He debuted at the Houston Grand Opera in 1975, the Royal Opera House, Covent Garden in 1976, and the Bayreuth Festspielhaus in 1979. From 1970, he conducted the DNO frequently. In 1980, he directed a Ring cycle at the San Francisco Opera.
In March 2002, de Waart announced his departure in 2004 as chief conductor of the Netherlands Opera (DNO), a position he filled since 1999. In giving his reason for leaving, de Waart mentioned his desire to spend time with his two small children. However, de Waart also mentioned in an interview with the newspaper Trouw his disagreement with the conceptual staging of Lohengrin by DNO director Pierre Audi and the planned Madame Butterfly of Robert Wilson. De Waart said he missed "humanity" and "emotion in the direction."
In July 2007, the Santa Fe Opera named de Waart their chief conductor, effective 1 October 2007. His initial contract was for 4 years. However, in November 2008, SFO announced that de Waart would vacate the position before the end of his contract, no earlier than the end of the 2009 season. de Waart cited health and family reasons for this decision.
In recent seasons, he has conducted a new production of Der Rosenkavalier for Opéra Bastille, The Magic Flute and Figaro for the Metropolitan Opera and Katya Kabanová, Werther, Peter Grimes, The Makropulos Affair, Madama Butterfly, Fidelio, Les Troyens in Amsterdam. Other recent productions include Boris Godunov for the Grand Théâtre de Genève, Figaro for the Salzburg Festival and Beatrice et Benedict for Santa Fe Opera. In Sydney, he led concert performances of Richard Wagner's Ring cycle, a project which started in 1995 and culminated in performances of Götterdämmerung as part of the 2000 Sydney Olympic Arts Festival. He also conducted opera-in-concert performances of Richard Strauss' Salome and Elektra with the Hong Kong Philharmonic Orchestra, to critical acclaim.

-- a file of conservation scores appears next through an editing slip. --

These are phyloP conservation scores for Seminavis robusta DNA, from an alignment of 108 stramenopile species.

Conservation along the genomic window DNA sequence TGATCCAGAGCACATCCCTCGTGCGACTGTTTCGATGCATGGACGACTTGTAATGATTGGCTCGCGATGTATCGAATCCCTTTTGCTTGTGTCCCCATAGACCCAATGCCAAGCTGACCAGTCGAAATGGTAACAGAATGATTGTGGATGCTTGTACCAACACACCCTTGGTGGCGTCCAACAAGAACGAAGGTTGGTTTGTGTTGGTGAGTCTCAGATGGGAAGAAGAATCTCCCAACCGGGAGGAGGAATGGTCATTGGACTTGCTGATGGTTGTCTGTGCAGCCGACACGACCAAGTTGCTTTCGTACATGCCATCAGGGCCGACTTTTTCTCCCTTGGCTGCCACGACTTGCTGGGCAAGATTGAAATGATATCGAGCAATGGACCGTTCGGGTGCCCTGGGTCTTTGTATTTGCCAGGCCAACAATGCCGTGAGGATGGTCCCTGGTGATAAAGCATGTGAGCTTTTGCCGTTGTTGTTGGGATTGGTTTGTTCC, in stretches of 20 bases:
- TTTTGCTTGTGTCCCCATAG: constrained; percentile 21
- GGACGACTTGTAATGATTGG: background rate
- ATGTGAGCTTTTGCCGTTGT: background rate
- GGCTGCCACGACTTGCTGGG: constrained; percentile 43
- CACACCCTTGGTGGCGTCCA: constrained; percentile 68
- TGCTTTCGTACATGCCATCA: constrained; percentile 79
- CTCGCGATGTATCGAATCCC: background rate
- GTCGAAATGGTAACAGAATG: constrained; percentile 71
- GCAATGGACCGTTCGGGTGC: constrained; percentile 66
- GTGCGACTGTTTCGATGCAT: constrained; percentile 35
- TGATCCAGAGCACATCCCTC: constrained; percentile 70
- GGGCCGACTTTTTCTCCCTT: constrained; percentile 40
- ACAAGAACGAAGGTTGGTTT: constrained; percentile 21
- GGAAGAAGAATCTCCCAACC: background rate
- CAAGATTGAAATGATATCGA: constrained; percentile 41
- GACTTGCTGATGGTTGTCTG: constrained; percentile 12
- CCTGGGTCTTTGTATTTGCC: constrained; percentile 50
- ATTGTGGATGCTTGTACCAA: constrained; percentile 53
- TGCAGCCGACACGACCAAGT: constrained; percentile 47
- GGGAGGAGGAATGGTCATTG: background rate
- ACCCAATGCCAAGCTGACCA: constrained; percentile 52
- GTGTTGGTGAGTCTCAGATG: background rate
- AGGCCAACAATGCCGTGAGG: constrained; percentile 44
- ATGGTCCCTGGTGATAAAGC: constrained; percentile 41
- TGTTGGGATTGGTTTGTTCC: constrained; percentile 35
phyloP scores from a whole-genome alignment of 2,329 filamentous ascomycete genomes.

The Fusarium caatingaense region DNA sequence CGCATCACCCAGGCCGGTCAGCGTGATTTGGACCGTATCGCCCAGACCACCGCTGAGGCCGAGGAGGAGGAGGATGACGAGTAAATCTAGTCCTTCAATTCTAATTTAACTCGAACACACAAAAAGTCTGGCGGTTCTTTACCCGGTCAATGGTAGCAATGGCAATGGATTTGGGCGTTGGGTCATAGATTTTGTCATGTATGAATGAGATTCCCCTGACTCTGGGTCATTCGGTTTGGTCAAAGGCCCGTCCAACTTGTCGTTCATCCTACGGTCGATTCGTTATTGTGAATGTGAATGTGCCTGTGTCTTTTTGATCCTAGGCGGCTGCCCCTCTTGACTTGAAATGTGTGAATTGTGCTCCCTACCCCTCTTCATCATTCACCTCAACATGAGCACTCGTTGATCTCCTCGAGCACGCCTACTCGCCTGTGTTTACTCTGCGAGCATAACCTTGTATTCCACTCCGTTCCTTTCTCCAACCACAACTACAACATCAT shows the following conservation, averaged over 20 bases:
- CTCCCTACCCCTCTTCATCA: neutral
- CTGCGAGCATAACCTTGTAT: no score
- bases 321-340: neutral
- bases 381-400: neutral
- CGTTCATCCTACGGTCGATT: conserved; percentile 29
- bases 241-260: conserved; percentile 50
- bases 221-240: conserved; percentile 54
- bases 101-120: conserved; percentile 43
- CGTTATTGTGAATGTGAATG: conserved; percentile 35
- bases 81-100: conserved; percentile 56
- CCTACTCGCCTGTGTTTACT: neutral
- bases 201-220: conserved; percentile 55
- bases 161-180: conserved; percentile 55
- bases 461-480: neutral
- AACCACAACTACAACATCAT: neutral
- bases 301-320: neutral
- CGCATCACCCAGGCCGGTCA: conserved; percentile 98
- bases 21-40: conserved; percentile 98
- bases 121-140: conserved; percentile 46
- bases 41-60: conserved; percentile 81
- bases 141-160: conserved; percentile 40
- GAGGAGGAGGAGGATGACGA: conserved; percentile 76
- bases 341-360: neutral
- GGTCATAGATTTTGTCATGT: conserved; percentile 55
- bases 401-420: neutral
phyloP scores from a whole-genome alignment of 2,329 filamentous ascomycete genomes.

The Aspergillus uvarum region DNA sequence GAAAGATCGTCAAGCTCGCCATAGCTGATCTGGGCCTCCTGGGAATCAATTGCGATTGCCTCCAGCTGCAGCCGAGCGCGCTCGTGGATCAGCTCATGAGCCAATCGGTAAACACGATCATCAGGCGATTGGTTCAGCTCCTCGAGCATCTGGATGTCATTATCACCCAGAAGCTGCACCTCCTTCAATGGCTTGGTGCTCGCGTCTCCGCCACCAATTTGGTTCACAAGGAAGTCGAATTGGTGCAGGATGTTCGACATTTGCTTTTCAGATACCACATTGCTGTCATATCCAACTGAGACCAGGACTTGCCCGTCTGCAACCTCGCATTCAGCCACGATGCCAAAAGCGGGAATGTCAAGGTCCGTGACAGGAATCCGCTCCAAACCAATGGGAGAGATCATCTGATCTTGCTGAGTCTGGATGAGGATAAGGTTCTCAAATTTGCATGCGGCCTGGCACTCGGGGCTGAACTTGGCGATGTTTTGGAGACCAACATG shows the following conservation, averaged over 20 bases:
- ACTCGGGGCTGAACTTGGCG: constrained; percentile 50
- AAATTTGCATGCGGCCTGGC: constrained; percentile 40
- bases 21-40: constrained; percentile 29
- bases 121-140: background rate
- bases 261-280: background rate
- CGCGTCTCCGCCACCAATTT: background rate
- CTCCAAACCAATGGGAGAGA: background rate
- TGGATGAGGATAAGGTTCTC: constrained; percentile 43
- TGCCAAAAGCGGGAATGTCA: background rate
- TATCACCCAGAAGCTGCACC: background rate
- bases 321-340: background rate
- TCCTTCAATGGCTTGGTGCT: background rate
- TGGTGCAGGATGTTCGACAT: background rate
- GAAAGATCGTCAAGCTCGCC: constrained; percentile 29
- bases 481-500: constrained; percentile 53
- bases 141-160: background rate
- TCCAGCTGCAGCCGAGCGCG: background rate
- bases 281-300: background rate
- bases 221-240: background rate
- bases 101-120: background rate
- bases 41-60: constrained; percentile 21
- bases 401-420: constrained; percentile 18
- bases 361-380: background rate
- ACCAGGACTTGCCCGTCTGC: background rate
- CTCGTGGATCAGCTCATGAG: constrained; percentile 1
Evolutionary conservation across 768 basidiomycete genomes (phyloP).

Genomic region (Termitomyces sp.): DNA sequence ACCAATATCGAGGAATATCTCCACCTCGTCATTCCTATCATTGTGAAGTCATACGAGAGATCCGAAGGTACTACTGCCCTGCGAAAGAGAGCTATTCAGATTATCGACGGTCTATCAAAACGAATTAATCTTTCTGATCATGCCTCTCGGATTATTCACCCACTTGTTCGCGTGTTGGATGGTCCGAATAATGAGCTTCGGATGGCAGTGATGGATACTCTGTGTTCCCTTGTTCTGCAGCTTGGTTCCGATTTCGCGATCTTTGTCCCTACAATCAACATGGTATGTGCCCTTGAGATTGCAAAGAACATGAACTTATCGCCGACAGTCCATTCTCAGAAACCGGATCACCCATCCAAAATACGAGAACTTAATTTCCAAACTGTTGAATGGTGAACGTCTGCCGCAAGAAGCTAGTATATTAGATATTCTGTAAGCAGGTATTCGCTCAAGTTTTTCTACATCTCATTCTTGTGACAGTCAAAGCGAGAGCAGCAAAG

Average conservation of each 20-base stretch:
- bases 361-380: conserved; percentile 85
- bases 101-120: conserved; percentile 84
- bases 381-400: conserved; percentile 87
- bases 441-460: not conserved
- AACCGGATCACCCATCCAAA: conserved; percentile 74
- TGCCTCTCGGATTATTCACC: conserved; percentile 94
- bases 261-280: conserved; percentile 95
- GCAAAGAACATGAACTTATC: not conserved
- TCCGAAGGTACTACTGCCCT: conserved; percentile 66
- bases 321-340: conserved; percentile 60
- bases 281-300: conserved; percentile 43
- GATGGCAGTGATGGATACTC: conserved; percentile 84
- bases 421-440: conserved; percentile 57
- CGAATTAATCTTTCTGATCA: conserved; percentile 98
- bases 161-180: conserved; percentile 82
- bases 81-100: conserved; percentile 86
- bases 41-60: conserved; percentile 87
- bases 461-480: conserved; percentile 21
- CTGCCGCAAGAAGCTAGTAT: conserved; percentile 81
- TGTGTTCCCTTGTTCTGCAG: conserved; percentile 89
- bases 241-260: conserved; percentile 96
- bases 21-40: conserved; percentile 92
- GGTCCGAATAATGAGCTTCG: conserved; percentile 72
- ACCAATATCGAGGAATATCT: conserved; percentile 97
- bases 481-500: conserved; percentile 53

An avid promoter of contemporary music, de Waart led premieres of works by John Adams, whose opera Nixon in China he has recorded; Steve Reich, whose Variations for Winds, Strings and Keyboards he has recorded; and others in San Francisco. Ellen Taaffe Zwilich's Symphony No. 2 is dedicated to him.
Edo de Waart's recording catalogue is extensive, encompassing recordings with the Royal Concertgebouw Orchestra, Rotterdam Philharmonic Orchestra, Netherlands Radio Philharmonic, Sydney Symphony Orchestra, Minnesota Orchestra, and San Francisco Symphony.
Edo de Waart was awarded the Australian Centenary Medal in 2001, "for service to Australian society and the advancement of music".
Moreover, he is a knight in the Order of the Netherlands Lion.
De Waart maintains two residences, an apartment in Hong Kong and a house in Middleton, Wisconsin, the hometown of his (sixth) wife, Rebecca Dopp, whom he married in 1999. De Waart and Dopp have two children: a son, Sebastiaan, and a daughter, Olivia. The family left Hong Kong to accommodate their son's asthma.